The first Rolls-Royce produced under the aegis of BMW was the Phantom, which one American customer facetiously described as 'A Hummer in a Tuxedo’. Thanks to its ‘Parthenon Grille’ dominating the front of the edifice I thought to myself, if this is the future of Rolls-Royce, then the men and women knocking them out at the Goodwood factory shouldn’t hang around waiting for a promotion.

That being the case, Rolls-Royce has churned through a plethora of designers in the last few years, but whoever's signature appears on the sketches for the Dawn 'Black Badge' has done well. It's far less in your face and much more svelte.

Fast forward 15 years, and I am looking forward to wheeling the subtly dark purple convertible around one of my shorter test circuits. That’s because a lot has happened in that 15 years, especially the maturity in design, finishes, and the many bespoke aspects of building the cars which today carry the famous Double R badge, and the Flying Lady.

Make no mistake, I do not ever see myself choosing a Rolls-Royce, or similar premium luxury car, they are just not my thing. I delight in smaller, lightweight, high performance cars  – like my own Alfa Romeo 159.

However, having been the purveyor of PR messaging for a number of premium brands for almost 40 years, I do understand exactly what the buyers of such cars are looking for, and what they appreciate.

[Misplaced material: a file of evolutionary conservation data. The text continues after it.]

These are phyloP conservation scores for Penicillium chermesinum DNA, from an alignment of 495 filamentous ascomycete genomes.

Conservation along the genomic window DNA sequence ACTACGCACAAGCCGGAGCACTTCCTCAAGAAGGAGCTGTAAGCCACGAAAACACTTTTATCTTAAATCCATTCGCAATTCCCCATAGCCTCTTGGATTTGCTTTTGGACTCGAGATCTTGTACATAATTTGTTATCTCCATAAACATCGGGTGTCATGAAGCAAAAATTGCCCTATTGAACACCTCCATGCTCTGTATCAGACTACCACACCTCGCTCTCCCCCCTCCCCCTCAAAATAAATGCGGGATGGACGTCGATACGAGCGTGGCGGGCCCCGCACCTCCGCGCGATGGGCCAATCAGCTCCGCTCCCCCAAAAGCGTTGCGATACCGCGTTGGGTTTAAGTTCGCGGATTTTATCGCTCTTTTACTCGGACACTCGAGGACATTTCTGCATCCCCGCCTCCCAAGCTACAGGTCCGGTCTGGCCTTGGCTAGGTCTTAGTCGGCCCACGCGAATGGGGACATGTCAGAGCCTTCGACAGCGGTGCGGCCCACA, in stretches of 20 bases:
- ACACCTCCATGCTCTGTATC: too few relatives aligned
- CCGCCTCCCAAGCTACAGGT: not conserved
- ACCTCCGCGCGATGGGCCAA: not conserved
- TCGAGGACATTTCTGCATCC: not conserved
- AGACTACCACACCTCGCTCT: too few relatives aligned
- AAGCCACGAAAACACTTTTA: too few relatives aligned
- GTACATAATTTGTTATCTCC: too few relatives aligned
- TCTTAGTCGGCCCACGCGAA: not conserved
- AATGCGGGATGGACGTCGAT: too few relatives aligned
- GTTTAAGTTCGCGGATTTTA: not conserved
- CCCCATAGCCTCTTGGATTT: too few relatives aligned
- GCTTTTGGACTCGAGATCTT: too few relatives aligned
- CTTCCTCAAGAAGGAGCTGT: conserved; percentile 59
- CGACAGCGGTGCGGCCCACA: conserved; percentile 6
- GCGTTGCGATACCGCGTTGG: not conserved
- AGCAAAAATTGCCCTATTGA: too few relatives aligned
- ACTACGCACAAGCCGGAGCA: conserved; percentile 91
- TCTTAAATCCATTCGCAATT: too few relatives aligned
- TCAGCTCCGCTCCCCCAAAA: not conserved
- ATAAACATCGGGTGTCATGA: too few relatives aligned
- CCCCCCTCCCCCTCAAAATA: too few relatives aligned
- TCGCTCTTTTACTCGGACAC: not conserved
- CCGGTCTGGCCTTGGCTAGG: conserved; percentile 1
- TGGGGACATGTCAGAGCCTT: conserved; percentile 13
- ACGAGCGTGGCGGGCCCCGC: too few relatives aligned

To that end, I was very impressed with the quality of the writing in the press kit, because it scored a direct hit on the impressions Rolls-Royce is trying to create.

When journalists and non-journalists read a press kit, they expect to see all the hyperbole the writer can employ, which will enhance the readers’ view of the car being written about. It will be thick with many solid-gold adjectives, and plenty of BS to obfuscate some of the un-lovely parts of the car.

If you were a potential customer reading the Rolls-Royce Dawn 'Black Badge' verbage, and the car suited your personal aspirations, I think it would go a long way towards the reader placing an order.

It’s sensible, intelligent writing by someone who really understands today’s Rolls-Royce customer.

And, in 15 years that profile has changed a lot. The customers from two decades ago are dying off, and R-R has to appeal to a new buyer profile. Surprisingly, they ARE younger, just as affluent, and precociously-choosy, but they are also smart, and less likely to be seduced by hyperbolic writings.

But, back to the beast. Yes, it’s big, long, wide and guaranteed not to fit in either your garage or mine. However, behind the wheel the V12 delivers the expected silkily linear performance, the steering is very responsive to moving all this car around, and whilst the interior décor is not my thing, it will certainly impress many of Rolls-Royce’s picky buyers.